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Mama Deb
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Mama Deb [userpic]

Back in September, I began to do things to enhance my religious life. Today is a very big day in it.

One of the things I began was reading a seder of Mishnah. The Mishnah is the codification of the Jewish Oral Torah, which was passed on from teacher to student for two thousand years, until it became necessary to write it down (various conquerers thought it would be a good thing to kill scholars, which weakened the chain.) It covers pretty much every area of living, from personal lives to criminal law. The whole body is divided into six sections or "seders" (orders). The one I'm learning is Kodashim (holiness), which deals with the Temple service and, incidentally, things like kashrut.

I'm trying to read a chapter a night. I don't always succeed, but I'm trying. And before anyone gets too impressed, I'm using an English translation of the Kahati (a major commentator on the Mishnah.) I maybe glance at the Hebrew sometimes.

Last night, I finished the third book in the seder, which completes the first volume in the series I'm reading. I have two more volumes to go. When I finish, we'll have some sort of celebration. We're thinking about sponsoring a kiddush in our synagogue.

The other thing I've been doing is reading a mussar work. Yes, that's right - Improving Literature about Proper Behavior. I read a chapter on my way to work - also in English. I only do it on the days I work, Monday, Tuesday and Wednesday, and if the chapter is very long, I'll read it in more or less five page sections per day. Then I'll pull out my latest paperback or fanfic printout or just plot my latest story until the final stop.

I finished the book this morning. I start a new one next Monday. I'm not sure it's done much for me, but the concepts are in my head, and we'll see where that takes me.


Yashar koach.

If you come across a book on mussar that you would recommend to someone without much background, please let me know. The topic interests me, but I don't know where to start.

It sounds like a very satisfying accomplishment; I'm happy for you. :)

If you time it right, you could finish just before Pesach and help sponsor that siyum. (Or does that not apply for women at your shul? I'm a firstborn, so I always try to be finishing up some treatise or other right around then.)

My shul doesn't do a daily minyan, unfortunately. If it did, it would be the only one in my area that would accept a woman's siyyum.

As it happens, though, I'll probably be finished before Purim.

My shul doesn't do a daily minyan, either, and I don't think my Master Plan For Coordinating Adult Ed will be fully in place by Pesach 2004. In 2005, though... well, see, my theory is that if you run the Talmud study you can control the timing. ;)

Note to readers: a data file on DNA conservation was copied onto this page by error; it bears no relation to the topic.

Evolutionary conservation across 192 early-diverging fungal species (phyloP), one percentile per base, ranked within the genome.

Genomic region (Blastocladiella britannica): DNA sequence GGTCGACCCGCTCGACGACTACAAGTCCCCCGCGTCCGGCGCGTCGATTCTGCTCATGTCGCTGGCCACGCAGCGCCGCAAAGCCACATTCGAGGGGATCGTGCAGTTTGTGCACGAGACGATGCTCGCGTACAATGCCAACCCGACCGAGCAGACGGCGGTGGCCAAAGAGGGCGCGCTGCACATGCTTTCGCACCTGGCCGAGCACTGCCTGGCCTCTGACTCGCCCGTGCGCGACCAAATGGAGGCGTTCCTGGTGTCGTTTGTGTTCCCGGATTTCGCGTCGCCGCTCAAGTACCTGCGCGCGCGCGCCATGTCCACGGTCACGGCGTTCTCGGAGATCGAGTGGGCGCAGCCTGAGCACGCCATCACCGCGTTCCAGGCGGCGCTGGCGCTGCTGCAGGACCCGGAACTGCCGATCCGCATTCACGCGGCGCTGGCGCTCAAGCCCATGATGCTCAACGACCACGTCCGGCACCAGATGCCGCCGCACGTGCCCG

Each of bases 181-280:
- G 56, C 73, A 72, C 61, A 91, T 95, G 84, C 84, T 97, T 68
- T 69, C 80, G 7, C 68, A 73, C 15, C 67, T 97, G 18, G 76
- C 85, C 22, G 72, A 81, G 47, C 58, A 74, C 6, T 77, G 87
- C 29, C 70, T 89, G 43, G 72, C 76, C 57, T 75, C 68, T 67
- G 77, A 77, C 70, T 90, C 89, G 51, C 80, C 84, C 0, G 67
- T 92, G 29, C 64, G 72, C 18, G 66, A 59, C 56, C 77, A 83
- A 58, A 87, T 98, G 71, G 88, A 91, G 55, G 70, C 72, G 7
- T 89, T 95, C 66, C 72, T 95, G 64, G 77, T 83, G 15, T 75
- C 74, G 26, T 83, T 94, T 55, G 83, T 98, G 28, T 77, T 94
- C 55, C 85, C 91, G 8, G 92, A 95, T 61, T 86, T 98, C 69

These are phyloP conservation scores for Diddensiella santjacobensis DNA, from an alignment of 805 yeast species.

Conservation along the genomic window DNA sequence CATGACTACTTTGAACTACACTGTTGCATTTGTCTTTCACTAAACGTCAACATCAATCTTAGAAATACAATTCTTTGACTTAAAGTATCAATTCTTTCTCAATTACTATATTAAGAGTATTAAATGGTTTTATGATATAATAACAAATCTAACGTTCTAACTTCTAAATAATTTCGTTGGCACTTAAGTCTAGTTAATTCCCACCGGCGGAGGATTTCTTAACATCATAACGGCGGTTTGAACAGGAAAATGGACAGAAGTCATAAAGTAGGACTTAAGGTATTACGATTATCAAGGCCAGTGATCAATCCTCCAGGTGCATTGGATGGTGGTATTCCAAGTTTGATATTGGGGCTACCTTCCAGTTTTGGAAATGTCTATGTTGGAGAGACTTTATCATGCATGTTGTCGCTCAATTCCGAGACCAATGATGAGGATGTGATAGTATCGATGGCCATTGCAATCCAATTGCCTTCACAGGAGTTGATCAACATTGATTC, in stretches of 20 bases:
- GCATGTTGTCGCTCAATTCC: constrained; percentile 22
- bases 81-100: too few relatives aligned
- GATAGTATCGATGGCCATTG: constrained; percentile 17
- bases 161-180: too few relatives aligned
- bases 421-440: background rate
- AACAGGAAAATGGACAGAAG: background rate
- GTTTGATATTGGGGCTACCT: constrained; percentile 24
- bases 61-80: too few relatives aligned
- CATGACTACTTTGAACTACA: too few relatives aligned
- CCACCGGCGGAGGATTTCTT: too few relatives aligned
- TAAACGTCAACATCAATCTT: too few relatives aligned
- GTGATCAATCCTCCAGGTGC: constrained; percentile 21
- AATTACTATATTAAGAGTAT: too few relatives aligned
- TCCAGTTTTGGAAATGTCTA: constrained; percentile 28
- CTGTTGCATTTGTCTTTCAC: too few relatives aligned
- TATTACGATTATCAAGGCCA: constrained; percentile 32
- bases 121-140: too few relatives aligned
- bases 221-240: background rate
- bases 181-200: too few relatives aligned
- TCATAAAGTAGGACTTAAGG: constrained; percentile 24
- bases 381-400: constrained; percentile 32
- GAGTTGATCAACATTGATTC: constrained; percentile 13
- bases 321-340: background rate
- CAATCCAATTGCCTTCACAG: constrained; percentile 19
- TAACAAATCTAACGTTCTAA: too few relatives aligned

wish i could kick my yetzer hara's butt when it comes to learning :)

random question:

what do you think of living outside the jewish community in a cheaper area with no other jews so that you are able to afford full tuition for dayschool? think NO MORTGAGE on a 5 br 2 bath house

It's up to you, and affording day school is very important.

But. I have friends who have sold houses at a loss to move to Jewish neighborhoods after their kids started school. Why? Because their kids had no one to play with on Shabbat. None of their school friends were in walking distance and there were only a limited number of kids their age in the one Orthodox synagogue. And if you're out of the Jewish neighborhood, your kids won't even have shul friends.

Yes, there will be kids in the neighborhood, and there is nothing at all wrong with having non-Jewish friends and much positive about it.

But what happens on Shabbat when the kids next door want to play baseball in an unenclosed place? Or video games? Or do other things not possible on Shabbat? You'll end up with a lot of visiting - your kids staying with friends; their friends staying with you.

I lived in an area with a very small Jewish community and I was very unhappy, and I don't have kids.

On the other hand, day school tuition is, indeed, a factor. As is having a big house. So you have to weigh it all.

i never thought about shabbos firends..........its only 3 miles from the jewish community. chances are we'd have to walk far where e live in the community now, theres very few young couples